10 Steps to a Killer E-Commerce Website
After getting a customer all the way through the selection process to the shopping cart, it is the job of the checkout process to finish the job. Fortunately, there are some relatively simple things that businesses can do to encourage this.
Step 1: Create a Persistent Shopping Cart
Sometimes a customer will put items into a cart and then leave. If that customer comes back—and this does happen—your chances of completing the sale will be much higher if those items are still in the cart.
Step 2: Minimize Options to Navigate or Leave
Once your customer is in the purchasing funnel, your primary goal is to keep that process going. Reduce navigation options or means by which a customer can get distracted and leave without buying.
Step 3: Never Make Customers Retype Information
That simple “Billing address is the same as shipping address” checkbox is worth its weight in gold. Keep it simple and you will keep them moving all the way through to “complete purchase”.
Step 4: Do It For Them
Prefill as much information as possible. For example, when a zip code is entered, populate the city and state.
Step 5: Use Clear Label Verbiage
Make sure your labels are clear. For example, offering the option to “Continue” is not sufficient. Instead, give people the choice to “Continue shopping” or “Continue to checkout”.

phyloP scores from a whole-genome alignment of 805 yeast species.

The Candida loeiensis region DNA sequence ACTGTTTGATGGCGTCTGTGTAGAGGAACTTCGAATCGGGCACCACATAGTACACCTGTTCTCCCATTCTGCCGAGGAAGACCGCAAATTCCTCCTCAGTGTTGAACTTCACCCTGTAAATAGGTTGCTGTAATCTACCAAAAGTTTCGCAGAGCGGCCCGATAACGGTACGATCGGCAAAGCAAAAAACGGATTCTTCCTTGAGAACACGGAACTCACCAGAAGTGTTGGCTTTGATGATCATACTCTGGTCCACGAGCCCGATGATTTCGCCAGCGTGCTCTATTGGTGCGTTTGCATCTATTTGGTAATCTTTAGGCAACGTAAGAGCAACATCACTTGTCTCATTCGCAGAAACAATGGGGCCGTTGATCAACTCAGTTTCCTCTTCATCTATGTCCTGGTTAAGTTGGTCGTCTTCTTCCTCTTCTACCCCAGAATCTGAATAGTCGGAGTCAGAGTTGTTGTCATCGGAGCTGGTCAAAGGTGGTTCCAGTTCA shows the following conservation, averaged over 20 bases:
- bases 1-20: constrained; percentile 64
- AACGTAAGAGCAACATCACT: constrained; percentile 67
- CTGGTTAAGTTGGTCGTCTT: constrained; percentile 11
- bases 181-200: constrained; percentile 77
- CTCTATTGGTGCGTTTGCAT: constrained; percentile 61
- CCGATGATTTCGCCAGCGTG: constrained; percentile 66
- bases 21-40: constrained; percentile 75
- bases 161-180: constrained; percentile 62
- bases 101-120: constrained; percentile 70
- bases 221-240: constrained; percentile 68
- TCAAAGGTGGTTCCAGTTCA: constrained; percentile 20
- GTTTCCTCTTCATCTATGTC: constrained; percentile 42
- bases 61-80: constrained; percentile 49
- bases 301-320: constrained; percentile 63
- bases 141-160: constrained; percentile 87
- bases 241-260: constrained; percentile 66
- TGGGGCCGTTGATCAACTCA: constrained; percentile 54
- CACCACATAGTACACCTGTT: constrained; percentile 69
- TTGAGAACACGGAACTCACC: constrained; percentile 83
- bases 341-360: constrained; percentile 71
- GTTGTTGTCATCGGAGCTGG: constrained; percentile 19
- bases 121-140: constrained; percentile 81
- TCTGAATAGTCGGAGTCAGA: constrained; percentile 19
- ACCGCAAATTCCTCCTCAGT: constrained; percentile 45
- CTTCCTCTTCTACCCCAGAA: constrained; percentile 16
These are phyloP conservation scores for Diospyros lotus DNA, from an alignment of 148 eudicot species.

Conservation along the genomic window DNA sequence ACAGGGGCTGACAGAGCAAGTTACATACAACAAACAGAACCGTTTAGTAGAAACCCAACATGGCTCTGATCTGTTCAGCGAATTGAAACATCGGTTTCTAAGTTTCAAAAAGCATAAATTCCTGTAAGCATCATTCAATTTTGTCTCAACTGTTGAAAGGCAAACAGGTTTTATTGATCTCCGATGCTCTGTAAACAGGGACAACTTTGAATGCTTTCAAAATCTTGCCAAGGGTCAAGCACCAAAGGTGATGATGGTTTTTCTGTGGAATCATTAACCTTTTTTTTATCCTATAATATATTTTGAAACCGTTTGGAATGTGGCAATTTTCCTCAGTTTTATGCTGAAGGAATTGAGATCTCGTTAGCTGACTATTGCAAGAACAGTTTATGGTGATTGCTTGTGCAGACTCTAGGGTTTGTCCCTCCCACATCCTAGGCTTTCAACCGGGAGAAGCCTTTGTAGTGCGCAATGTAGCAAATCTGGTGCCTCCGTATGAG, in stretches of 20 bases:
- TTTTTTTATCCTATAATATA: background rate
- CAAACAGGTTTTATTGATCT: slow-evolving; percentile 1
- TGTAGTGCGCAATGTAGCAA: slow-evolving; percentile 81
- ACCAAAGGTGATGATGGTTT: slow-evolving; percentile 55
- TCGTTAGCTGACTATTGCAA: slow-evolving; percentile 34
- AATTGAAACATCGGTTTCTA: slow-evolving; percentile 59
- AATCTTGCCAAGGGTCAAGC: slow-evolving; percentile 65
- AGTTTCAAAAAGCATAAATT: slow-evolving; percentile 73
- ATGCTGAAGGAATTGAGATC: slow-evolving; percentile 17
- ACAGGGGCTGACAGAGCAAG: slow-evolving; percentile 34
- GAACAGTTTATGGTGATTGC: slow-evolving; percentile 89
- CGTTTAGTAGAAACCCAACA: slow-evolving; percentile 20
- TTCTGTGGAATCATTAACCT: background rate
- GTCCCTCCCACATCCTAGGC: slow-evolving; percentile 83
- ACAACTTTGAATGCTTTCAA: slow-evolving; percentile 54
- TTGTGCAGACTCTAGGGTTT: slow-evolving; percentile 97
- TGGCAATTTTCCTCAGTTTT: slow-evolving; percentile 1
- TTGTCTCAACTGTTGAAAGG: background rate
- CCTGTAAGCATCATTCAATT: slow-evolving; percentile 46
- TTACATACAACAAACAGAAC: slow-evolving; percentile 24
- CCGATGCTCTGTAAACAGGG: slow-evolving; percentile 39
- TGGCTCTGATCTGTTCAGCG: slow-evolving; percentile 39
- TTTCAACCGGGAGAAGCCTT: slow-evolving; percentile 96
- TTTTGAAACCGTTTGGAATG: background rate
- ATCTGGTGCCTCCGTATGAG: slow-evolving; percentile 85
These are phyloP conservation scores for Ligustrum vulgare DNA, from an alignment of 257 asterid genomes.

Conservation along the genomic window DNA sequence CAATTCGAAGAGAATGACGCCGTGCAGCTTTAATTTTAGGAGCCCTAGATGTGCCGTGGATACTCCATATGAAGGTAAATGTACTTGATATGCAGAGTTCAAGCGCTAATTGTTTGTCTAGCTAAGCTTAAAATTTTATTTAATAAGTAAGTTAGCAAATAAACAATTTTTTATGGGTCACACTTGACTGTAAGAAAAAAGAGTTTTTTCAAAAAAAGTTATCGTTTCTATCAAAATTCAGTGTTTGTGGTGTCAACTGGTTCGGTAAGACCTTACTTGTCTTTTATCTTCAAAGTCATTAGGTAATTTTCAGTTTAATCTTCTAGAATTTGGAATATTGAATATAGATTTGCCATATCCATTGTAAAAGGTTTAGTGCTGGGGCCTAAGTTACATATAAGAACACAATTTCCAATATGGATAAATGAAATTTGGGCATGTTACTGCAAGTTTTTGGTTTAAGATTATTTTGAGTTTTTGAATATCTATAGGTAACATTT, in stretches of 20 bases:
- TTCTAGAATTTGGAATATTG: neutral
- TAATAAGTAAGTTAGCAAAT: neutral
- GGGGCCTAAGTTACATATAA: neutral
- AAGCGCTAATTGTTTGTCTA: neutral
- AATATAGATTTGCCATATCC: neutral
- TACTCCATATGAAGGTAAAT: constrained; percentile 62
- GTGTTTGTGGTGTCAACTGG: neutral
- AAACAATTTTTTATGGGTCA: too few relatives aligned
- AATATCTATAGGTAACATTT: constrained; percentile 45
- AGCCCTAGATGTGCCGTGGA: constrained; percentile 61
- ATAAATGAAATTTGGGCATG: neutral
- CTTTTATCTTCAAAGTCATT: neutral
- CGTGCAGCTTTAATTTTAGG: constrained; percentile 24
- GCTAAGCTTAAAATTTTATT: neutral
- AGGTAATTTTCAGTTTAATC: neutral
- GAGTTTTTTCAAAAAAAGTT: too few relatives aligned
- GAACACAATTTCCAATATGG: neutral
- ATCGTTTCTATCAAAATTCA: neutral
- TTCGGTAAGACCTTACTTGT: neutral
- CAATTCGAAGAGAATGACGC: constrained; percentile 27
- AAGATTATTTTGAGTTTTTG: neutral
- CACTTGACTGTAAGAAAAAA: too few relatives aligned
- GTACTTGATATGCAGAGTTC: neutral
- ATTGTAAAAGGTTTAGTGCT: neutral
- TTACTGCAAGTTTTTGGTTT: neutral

Step 6: Follow a Logical Order
Your checkout process is not the place to get cutesy or try something new. Stick with the recognized and expected logical order of things. The option to register, login or checkout as guest should always be first. After that, have customers enter shipping followed by billing information and then complete the purchase.
Step 7: Highlight Optional and Mandatory Information
Let people easily see what information or steps are required versus not so that they do not miss something critical and get kicked back.
Step 8: Allow for Guest Checkout
Do not require people to register with you—let it be their choice. It is fine to let the benefits be known (easier order tracking, etc.) but avoid the temptation to force or oversell it.
Step 9: Keep Login Criteria Simple
Let users define user names and passwords that fit standard criteria. If these are too complex, people will not do it.
Step 10: Size Buttons Appropriately
Your most important checkout buttons will be things like “Next” or “Process Order”. Make sure those are more prominent than anything else.
When you work to make your checkout process simple and efficient, customers will not only be more likely to finish what they started with you but they will also be more likely to return to your store. Additionally, these good experiences often garner recommendations and are also recognized in the new search algorithm.